Watching the first Harry Potter film again, I find myself coming to the conclusion that Chris Columbus was the perfect director for this material. Yeah, maybe he got weighed down in the second film, and it doesn’t hold up as well as the rest of the run (it is the worst of the series to date) that was also the case with the book. What Columbus brought was the nuts and bolts and got the child actors to deliver enough to suggest that they could handle the rest of the franchise. On that he delivered. My review of Harry Potter and the Sorcerer’s Stone: Ultimate Edition after the jump
What Columbus did that was so important was that he broke in the cast. Though the kids range from being okay to pretty good, for the most part they are engaging, and though at this late date it’s hard to separate them from their characters, they were well cast. Daniel Radcliffe is the spitting image of the book’s covers, and he does a fine job with the role. Rupert Grint is probably the weakest link, but he manages his own, while it’s weird how Emma Watson has both grown into the role and her looks. To be fair, they uglied her up a bit in the first film.
The premise is that Harry Potter has lived among normal people all his life (muggles) and once he hits 11, he’s invited to a private boarding school for wizards called Hogwarts. So much fiction that’s followed has drawn much from this blueprint. Harry is – unbeknownst to him – the most famous wizard in the land because he defeated Voldemort, he who must not be named, who’s the witch version of Hitler. But this is all news to Harry. In school he makes friends with Hermione Granger (Watson) and Ron Weasley (Grint), and finds an enemy in Draco Malfoy (Tom Felton). Oh, and there’s the staff, with Richard Harris as Professor Albus Dumbledore, and Maggie Smith as Professor Minerva McGonagall, Robbie Coltrane as Hagrid, and Alan Rickman as Professor Snape. There’s the new Professor of dark arts, here played by Ian Hart, and there’s a mystery involving the Sorcerer’s stone, but that’s a small part of the film.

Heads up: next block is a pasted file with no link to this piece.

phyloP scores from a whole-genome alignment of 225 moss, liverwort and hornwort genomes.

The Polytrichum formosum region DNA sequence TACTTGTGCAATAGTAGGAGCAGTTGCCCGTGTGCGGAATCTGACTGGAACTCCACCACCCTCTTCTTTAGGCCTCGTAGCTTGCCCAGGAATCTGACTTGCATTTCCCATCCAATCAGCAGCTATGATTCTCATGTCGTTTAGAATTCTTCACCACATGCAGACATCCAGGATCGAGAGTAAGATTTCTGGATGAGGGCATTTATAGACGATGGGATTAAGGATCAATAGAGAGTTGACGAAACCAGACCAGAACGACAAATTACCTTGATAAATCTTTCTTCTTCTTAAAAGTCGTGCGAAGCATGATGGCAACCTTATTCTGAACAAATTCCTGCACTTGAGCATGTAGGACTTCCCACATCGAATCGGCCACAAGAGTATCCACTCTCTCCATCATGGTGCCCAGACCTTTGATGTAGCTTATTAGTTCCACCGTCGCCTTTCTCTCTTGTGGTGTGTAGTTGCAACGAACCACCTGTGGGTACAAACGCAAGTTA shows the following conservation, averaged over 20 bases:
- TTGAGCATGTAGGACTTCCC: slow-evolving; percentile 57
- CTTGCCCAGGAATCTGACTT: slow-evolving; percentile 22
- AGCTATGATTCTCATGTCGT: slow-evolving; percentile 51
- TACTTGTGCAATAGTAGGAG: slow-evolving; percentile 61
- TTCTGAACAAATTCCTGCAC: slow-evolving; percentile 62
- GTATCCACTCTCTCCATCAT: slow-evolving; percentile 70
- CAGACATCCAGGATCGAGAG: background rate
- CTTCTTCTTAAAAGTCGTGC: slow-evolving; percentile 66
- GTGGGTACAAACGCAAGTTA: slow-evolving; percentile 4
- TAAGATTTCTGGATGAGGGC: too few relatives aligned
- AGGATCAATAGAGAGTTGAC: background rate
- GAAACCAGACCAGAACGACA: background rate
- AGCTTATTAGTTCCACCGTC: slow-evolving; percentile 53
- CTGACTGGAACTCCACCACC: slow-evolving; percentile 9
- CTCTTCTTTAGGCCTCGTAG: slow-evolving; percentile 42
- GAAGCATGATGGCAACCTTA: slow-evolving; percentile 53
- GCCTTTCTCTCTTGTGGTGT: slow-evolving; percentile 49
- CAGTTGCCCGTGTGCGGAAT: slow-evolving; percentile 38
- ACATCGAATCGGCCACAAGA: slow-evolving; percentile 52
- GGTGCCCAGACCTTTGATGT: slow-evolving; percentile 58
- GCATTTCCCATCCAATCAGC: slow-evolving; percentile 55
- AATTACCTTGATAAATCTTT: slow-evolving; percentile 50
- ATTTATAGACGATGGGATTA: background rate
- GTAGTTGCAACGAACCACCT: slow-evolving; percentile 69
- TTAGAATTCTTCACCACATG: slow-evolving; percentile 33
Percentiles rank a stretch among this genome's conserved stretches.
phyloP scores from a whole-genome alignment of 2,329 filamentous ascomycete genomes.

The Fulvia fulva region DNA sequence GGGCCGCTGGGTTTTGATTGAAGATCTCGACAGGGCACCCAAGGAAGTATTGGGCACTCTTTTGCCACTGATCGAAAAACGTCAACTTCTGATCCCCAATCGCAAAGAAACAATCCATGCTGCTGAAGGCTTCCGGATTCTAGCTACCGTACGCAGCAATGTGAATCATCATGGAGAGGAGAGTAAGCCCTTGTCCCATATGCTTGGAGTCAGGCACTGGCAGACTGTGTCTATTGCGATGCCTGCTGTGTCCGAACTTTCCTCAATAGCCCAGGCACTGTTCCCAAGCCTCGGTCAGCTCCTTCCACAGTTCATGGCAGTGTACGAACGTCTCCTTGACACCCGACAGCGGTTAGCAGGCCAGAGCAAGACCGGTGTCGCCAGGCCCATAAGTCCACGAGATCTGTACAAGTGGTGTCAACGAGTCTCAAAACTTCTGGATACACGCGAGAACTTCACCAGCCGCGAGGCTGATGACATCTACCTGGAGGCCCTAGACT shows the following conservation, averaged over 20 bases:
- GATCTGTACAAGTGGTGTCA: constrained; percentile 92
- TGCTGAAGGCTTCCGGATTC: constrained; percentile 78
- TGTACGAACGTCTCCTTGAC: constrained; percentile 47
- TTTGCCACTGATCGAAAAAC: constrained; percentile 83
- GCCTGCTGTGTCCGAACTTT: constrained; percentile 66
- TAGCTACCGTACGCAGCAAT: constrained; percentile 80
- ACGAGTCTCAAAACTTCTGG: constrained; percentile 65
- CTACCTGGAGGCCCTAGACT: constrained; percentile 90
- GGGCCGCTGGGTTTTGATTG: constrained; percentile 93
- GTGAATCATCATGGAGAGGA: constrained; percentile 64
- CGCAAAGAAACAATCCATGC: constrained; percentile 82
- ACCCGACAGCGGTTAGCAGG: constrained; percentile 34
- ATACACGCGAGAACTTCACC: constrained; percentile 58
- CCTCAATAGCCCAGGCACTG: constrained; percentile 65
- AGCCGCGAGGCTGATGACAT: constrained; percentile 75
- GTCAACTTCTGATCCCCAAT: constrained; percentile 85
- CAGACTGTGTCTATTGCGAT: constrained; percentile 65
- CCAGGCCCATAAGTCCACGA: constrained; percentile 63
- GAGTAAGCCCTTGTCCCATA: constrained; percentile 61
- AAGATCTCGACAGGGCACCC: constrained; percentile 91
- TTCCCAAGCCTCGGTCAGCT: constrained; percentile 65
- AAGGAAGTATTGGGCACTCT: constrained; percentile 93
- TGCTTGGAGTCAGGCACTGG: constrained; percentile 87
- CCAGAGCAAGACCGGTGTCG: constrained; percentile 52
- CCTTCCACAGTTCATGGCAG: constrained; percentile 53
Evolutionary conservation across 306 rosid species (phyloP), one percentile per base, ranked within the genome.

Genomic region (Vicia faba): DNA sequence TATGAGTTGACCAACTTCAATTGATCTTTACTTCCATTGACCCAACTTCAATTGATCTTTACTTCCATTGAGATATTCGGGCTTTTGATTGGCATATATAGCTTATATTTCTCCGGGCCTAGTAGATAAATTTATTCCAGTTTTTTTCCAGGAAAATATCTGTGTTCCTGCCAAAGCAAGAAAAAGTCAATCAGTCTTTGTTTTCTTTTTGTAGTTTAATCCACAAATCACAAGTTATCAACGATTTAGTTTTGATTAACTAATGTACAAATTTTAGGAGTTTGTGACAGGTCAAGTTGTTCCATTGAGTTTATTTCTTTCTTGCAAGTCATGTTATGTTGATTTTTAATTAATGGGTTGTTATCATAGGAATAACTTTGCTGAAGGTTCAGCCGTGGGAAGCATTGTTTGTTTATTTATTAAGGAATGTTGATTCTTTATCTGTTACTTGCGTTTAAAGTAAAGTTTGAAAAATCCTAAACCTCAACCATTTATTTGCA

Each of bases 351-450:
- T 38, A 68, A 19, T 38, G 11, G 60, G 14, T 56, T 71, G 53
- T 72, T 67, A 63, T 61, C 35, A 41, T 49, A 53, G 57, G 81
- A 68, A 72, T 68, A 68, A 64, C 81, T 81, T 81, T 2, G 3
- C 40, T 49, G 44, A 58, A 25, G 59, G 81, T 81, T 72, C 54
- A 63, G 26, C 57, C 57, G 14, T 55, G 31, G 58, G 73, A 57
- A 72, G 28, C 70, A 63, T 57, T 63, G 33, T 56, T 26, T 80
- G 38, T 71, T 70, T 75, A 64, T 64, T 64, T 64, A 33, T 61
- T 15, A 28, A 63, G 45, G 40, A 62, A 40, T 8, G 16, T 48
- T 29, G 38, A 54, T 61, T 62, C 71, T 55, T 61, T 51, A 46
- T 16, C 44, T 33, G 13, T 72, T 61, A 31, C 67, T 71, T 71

Instead, Columbus concerns himself with world building and getting the framework for the story down, so we get the school, the nearby forest, playing Quidditch, and all the things that would become familiar in the series (Gringotts, the paintings, the number of hidden rooms in Hogwarts, etc. etc.) It’s a fairly lazy film in that it just lets you hang out in the world and settle in, and it’s leisurely at that as it runs around two and a half hours. But, as the opening, the introduction to this world, it’s a fine piece of relaxed filmmaking with competent enough children’s performances. It was a ground setter, and the ground is now fairly solid.
The Ultimate edition Blu-ray belies the problem with collecting. This threatens to be the last word. Is it? Who knows? The Blu-ray set comes with four discs, including a digital copy. The first disc offers the film in the theatrical version, and the extended edition cut, which adds seven minutes of cut scenes (running 158 min.). Nothing all that exceptional was put into it, though. The theatrical cut comes with the In Movie Experience, which offers comments from director Chris Columbus, storyboards and still galleries. The film is presented in widescreen (2.35:1) and in Dolby Digital 5.1 DTS-HD, and the transfer is immaculate.
Disc two offers an intro by Daniel Radcliffe (2 min.) from the set of the seventh film, and then the main addendum to the Blu-ray experience: “Creating the world of Harry Potter Part 1: The Magic Begins” (63 min.). This behind the scene piece offers a retrospective look at how the franchise took shape with interviews with much of the cast and crew – some from period, many new to this set. Then there’s a 2001 TV special (9 min.), seven deleted scenes (10 min.), three trailers, and fifteen TV spots (8 min.). Disc three replicates the disc two from the original DVD Release, where you can visit three of the featured stores in the film, get a guided tour of Hogwarts, interviews with producer David Heyman, director Chris Columbus, writer Steve Kloves, and production designer Stuart Craig (16 min.), and other odds and ends. This set also comes with a collectable booklet, and two cards featuring two of the stars of the universe (in this case Potter and McGonagall). Likely there will be sixteen cards when all is said and done. Will there be a cheaper box set? Is this a naked cash crab? IF you haven’t updated the first two to Blu, this doesn’t seem a bad way to go.